Interior basement waterproofing is sort of like that Dutch kid who keeps the water from leaking into the city by sticking his finger in the hole.
You just need to do two things.
1. Find the cracks in your basement where water might seep in.
2. Fill those cracks with something that keeps water out.
Sounds easy enough but the cracks usually aren’t gushing with water so they aren’t easy to spot. And all basement cracks are not the same each requires a slightly different technique to seal properly.
Do you need to find and fill in these cracks as part of the overall basement waterproofing strategy? Or is this just for people with actually water coming through?
Stay with me through the end of this article and we’re going to talk about that. At the very least you should be aware of these 3 potential problems.
Here are the 3 most commons interior basement waterproofing steps you can take to ensure a dry basement now and in the future.
#1 Tie Rod Holes
My exterior article talks about the porous nature of concrete, and how susceptible it is to water diffusion. Even if the concrete is perfect sloppy construction can also create interior basement waterproofing challenges. Allow me to explain.
Most concrete foundation walls were built with reinforced tie rods. These rods hold the forms together while your basement walls were poured. Once the forms are removed, the rods are sticking out of your brand new wall. So the low man on the totem pole walks around with a hammer, and knocks the ends off.
On top of not being the most aesthetic looking thing tie-rod holes are a potential water entry hole.
An exterior waterproofing member is supposed to be applied after the forms are removed, but this can breakdown over time allowing water to weep through.
You can proactively prevent future leaks through tie-rod holes using hydraulic cement.
Hydraulic Cement Application
Hydraulic cement hardens fast! They warn you on the bucket, and I’m warning you now. That’s 2 warnings – don’t say I didn’t tell ya so.
Its a simple job to do. The trick is just be prepared. Have all of your tools laid out. Make sure you have several buckets for clean water, dirty water and mixing on standby. Don’t mix up more than you can apply in under 5 minutes.
The first batch I mixed to the “pudding” consistency they recommend. So I got some on my trowel, applied it to the wall and looked back down to notice my cement was almost already hard?!? I’m telling you – stick and move on this one.
Once the cement becomes too hard to apply, use your water buckets to mix up another batch. Rinse and repeat until all your tie rod holes are sealed shut!
#2 Basement Floor and Wall Cracks
Some people really freak out when they see cracks in their basement. Relax Frankie, most basement cracks are very normal and will not threaten the structural integrity of your home.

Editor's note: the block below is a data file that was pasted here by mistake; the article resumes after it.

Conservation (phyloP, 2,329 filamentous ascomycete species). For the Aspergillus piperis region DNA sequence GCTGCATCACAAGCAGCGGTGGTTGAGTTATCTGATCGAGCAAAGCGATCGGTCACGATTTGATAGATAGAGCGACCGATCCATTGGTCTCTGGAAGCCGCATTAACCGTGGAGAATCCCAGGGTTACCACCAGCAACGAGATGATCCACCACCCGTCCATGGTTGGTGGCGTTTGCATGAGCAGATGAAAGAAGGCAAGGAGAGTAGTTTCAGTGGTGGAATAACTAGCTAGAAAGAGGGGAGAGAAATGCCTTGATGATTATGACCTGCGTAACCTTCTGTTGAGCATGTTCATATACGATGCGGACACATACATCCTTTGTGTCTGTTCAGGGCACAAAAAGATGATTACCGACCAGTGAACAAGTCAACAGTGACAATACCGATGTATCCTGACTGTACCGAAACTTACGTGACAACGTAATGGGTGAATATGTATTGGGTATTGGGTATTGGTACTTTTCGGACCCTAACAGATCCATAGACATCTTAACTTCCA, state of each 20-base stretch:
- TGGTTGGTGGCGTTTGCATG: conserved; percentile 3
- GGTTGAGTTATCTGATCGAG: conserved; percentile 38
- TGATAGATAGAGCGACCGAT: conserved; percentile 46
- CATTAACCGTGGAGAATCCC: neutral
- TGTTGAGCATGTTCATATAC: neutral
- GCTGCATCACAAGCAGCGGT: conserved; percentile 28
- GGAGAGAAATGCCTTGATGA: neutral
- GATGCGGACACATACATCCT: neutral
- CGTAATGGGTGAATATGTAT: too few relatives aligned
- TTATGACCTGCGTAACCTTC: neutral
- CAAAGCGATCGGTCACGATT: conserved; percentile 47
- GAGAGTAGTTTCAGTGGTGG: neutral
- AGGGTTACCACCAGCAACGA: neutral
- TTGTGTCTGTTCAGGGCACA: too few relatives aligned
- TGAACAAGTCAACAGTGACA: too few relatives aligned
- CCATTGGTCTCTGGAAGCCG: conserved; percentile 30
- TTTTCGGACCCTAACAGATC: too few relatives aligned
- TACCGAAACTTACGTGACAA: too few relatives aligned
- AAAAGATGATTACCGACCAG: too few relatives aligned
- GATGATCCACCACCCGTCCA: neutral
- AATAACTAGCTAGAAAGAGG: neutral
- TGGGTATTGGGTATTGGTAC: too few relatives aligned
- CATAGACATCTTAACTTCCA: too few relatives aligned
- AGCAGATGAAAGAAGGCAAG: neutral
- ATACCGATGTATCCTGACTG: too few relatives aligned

These cracks can be convenient locations for water to enter. With a few bucks and an hours worth of time – you can fill these cracks as part of your interior basement waterproofing plan.
For cracks in the floor and where the floor meets the wall, I recommend applying concrete repair. Most home improvement stores sell cement repair in tubed form for simple application with a standard caulk gun.
Get yourself a tube, make sure your crack is swept, vacuumed, and dry, and pump it in. You can smooth excess out, but I didn’t bother with aesthetics since I was planning to cover all cracks with dry wall, carpeting, etc.
Point here is to make sure you prevent water entry, not necessarily make it pretty. If you are applying to an area you aren’t going to be covering, you’ll obviously care more about that then I did.
It’s a bit more expensive but polyurethane will work better and last longer than an acrylic or silicone based filler. If your goal is to never deal with these cracks again – pick up a tube of DAP Polyurethane 18814 at Amazon.
#3 Beam Pockets
Another water entry “hot spot” are beam pockets. Sounds like something you get when you buy a fancy pair of jeans. (not that I have fancy jeans, I’m justing saying…) Actually this is where your support beams meet your foundation wall.
There are do-it-yourself methods to sealing these but mine was leaking good so I called in the professionals. A company came out and explained this is a common area for leakage.
To fix it they had to do two things. First they drilled through the concrete (which I wasn’t comfortable doing on my own). Then they used special plugs and equipment to inject polyurethane resin. The resin seeps deeps into the cracks sealing the inside and the outside.
Most companies fully guarantee their work, and while it was a little costly (around $500), to me, it was worth the piece of mind.
What interior basement waterproofing do you need to do?
If you have obvious cracks in your basement floor or walls I would suggest that it’s worth the money and time to fill those before you start finishing your basement. It won’t take long or cost a lot and you’ll have piece of mind for the future even if you aren’t currently seeing any signs of water coming in.
As for the beam pockets. If you don’t have an obvious water issue with your beam pockets I would not spend the extra time or money to seal them.
Hope you are another step closer on your road to a dryer basement. Have you done your own beam pocket repair? How’d it turn out?
Is there anything about interior basement waterproofing that I’m missing?
Leave me a note in the comments section below!
More dry, good smelling links:
- Here’s our article on exterior basement waterproofing.
- What about basement waterproofing paint? We’ve got you covered.
- Check out US basement waterproofing website, lots of great articles and videos.